This article will cover:
- The steps required to probate a will.
- The difference between probating a will and the administration of an estate.
- Untransferable assets and invalid wills.
What Is The Process To Probate A Will?
The process of probating a will begins with locating the original will. If the original cannot be found, a copy of the will can be probated instead. Once the original or a copy is located, it should be delivered to the Clerk of Court in the county where the probate will be filed. The venue for probate in the state of Florida is proper in any county where the deceased owned property. This could be where they lived, but it could also be in a different county where they owned property, such as a bank account or townhouse.
Along with the will, a short form death certificate must also be provided to the court to prove the death of the deceased. If the will is self-proven, it may not require the oath of a witness to the signing of the will in order to be deemed valid by the judge. If the will is not self-proving, an oath of a witness or a notary may be required to validate the will.
Once the will is deemed valid, the court will admit it to probate. The personal representative listed in the will can then submit a petition to be appointed by the court. The judge will review the petition, death certificate, and the will and, if the will is self-proving, will appoint the personal representative unless there is an objection. If the will is not self-proving, the court may require an oath from one of the witnesses or the notary to validate the will.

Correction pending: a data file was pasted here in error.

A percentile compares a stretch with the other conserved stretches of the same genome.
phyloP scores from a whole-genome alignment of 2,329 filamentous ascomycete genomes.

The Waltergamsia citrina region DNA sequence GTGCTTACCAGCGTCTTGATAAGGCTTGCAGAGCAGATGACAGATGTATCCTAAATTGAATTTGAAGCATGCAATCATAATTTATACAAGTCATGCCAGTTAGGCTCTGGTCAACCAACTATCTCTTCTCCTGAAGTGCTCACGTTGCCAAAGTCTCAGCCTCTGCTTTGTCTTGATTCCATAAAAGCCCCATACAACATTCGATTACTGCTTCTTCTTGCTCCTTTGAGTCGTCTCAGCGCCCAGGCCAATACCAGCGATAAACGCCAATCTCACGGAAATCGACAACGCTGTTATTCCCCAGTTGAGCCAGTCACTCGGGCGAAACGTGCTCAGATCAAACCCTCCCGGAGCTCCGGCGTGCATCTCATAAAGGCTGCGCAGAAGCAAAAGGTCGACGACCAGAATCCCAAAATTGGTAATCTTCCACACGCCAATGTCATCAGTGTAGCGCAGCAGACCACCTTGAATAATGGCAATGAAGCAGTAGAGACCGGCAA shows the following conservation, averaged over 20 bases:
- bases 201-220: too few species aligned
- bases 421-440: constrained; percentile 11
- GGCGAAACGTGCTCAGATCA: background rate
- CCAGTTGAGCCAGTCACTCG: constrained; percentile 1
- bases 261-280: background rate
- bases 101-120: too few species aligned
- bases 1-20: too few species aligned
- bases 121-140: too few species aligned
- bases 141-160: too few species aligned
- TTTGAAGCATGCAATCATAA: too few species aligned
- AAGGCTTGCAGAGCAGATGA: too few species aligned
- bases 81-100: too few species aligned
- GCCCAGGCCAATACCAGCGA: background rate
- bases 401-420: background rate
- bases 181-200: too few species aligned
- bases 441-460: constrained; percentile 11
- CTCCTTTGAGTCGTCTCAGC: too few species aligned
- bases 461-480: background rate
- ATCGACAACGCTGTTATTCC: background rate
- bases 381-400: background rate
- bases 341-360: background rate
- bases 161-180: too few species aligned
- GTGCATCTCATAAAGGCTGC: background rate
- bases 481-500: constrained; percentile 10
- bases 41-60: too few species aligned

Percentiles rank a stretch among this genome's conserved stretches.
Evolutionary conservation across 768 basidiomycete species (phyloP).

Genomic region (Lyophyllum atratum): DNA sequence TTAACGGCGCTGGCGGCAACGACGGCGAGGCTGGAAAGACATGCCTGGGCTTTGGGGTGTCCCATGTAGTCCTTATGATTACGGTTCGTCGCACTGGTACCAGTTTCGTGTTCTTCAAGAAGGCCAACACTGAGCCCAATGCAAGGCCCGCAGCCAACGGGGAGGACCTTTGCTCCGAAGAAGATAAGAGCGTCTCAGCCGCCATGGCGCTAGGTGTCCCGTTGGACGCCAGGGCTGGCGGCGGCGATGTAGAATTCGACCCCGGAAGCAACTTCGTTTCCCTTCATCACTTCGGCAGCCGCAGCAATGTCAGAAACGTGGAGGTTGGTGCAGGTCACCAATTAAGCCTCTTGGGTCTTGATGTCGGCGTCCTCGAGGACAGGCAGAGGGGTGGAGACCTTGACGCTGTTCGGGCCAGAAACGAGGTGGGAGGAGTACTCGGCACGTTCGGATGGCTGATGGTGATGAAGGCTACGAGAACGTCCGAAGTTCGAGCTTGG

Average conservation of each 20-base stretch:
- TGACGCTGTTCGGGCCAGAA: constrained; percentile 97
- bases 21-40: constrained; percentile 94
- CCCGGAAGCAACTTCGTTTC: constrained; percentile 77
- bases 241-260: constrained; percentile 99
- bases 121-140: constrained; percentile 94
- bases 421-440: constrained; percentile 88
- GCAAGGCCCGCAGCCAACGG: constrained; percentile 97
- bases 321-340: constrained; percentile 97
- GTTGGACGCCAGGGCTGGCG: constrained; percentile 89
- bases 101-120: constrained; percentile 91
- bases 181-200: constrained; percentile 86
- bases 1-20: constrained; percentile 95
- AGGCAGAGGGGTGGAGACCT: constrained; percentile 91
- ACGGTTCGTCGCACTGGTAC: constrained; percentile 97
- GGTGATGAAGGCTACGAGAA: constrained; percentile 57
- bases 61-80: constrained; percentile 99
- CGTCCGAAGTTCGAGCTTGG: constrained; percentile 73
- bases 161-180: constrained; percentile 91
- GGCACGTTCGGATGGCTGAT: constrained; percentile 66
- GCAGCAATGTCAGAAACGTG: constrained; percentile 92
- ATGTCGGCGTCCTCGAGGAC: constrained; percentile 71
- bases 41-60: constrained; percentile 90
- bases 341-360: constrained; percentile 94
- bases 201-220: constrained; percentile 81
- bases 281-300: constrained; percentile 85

It is important to note that if the will is not valid according to the state’s will formalities, the estate will be considered intestate, meaning there is no valid will. In such a case, the estate will be handled according to the intestacy statutes of Florida.
What Is The Difference Between The Probate Of A Will And The Administration Of An Estate In Florida?
The probate of a will and the administration of an estate refer to the process of managing and distributing the assets of a deceased person. If a person died with a valid will, the process is referred to as probate of a will or testate administration. On the other hand, if the person died without a will, the process is referred to as administration of an estate or intestate administration.
It’s a common misconception that having a will automatically avoids probate. While a will can simplify the probate process, it does not necessarily eliminate the need for probate. Probate is often necessary to transfer assets that are not designated to a beneficiary or held in trust.
For instance, if a person died owning a bank account without a designated beneficiary, the account would be considered an asset of the estate and would require probate to be distributed to the named beneficiaries or the intestate beneficiaries according to the laws set by the state of Florida.
In addition, not all assets can be transferred through probate avoidance methods like naming a beneficiary or establishing a trust. For instance, an employee stock ownership plan may not allow you to assign a beneficiary, and a house may require probate unless it’s transferred through an enhanced life estate deed or a Ladybird deed.
If you need help navigating the Probate or Estate Administration Process in Florida, a skilled attorney for Probate Law can provide you with the guidance and support you need. To get started, schedule an initial consultation by calling (561) 907-7848.